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the score

Sorry, I Wasn't Looking. Could You Kick That Again?

By Jeremy Martin, 12:26PM, Mon. Nov. 6, 2006

This book and others are available at your local library. But you don't have to take my word for it.
This book and others are available at your local library. But you don't have to take my word for it.
"Do-Over" by Rachel Vail

This Sunday didn't count, right? Don't tell me they're actually going to record the results of those games, like for real.

If you accidentally turned off the Cowboys/Redskins game in the last few seconds, mistakenly thinking Mike Vanderjagt would make that chip-in field goal and would limp on to a marginally deserved victory, it's probably best if you stop reading this blog right now.
Just when you thought the Cowboys had managed to lose in every possible way, they've figured out how to throw a game away after the clock's run out. All that's left is for them to lose games they've already won or get beat by teams they haven't played, and they'll be an unstoppable draft-picking machine. Let's see the Raiders match my new projected Cowboys record of 0 and 53.

I could gripe about the penalties, 11 for 153 yards, which were actually less than the Boys deserved – the line held on virtually every play. I could point out the fact that Terrell Owens, making more money this season than anyone reading a sports blog will see in a lifetime, intentionally racked up a 15-yard penalty, yelled at Bill Parcells for briefly and calmly chastising him, and then proceeded to drop a sure game-winning touchdown.
For that much money, you'd think he could remember to close his hands when the ball falls directly into them. Or at least keep in mind that the appropriate response to wiping your ass on your team's playoff hopes is not a big, goofy grin.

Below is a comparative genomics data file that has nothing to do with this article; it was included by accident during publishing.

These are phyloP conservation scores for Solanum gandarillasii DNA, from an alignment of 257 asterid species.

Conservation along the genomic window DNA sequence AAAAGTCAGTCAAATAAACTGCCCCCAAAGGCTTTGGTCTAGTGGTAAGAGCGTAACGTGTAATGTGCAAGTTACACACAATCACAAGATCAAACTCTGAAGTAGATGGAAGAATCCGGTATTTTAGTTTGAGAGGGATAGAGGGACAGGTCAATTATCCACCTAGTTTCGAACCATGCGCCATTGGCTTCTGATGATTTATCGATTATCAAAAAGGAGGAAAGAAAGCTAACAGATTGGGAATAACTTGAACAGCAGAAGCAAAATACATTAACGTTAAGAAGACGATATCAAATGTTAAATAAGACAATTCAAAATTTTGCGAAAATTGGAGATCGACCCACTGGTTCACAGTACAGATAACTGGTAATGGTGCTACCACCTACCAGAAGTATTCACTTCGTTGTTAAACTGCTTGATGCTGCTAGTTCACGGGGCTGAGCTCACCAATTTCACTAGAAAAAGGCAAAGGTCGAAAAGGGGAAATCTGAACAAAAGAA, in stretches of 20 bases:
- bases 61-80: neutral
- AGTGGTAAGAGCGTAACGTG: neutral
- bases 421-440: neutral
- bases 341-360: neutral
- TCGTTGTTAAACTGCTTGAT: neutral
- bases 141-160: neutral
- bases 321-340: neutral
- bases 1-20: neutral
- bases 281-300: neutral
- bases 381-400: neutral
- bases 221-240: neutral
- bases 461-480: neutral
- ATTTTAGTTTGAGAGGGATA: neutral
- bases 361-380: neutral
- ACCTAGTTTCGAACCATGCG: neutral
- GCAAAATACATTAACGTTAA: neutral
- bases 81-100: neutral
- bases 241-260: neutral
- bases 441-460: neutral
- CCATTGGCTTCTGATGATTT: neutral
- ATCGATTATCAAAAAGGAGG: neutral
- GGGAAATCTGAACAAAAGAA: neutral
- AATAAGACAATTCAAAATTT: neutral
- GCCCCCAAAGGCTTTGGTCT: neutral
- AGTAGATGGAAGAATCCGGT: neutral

I could mention that the offensive line seemed to achieve the impossible in pursuit of a loss: They somehow managed to hold defenders on every play and still let them through for a sack and a safety; they didn't move quick enough to stop Troy Vincent from blocking the field goal, but guard Kyle Kosier sprung to life in time to grab a face mask and prevent the game from going into overtime.

I could even take the lowest road and cry about the disastrous two-point conversion attempt that kept the score unnecessarily tied for most of the game, or argue that the face mask was fairly minor and had little to do with the outcome of the play, and so shouldn't have determined the outcome of the game.

But instead, I'm going to be mature for once and simply suggest that the NFL just declare this a practice week and give everyone a mulligan. This wasn't the only game that should be replayed. Obviously Sunday's games were some kind of sick joke at the expense of football fans. Consider the evidence: The once-undefeated Bears got a beating at the hands of Joey Harrington and the Dolphins, the Lions destroyed the Falcons, the Browns came within a touchdown of the Chargers, and the Colts beat the Patriots, largely thanks to their defense. Not only that, but the Monday night game this week is the Raiders vs. Seahawks. That was really the best game ESPN could come up with? Hahaha, real funny, NFL. Just put everybody's schedule back the way it was and we'll all have a good laugh.

Assuming the schedule stands, I'm predicting Dallas does no better than .500 this season. They've yet to win two weeks in a row, and they still have to play the Colts, the Giants, the Saints, the Falcons, and the Eagles, all games which could be easy losses. Unless the Cowboys make a few drastic changes this week, I wouldn't even be surprised if they lose to the Cardinals Sunday. Maybe it's the Cowboys roster that needs a do-over.

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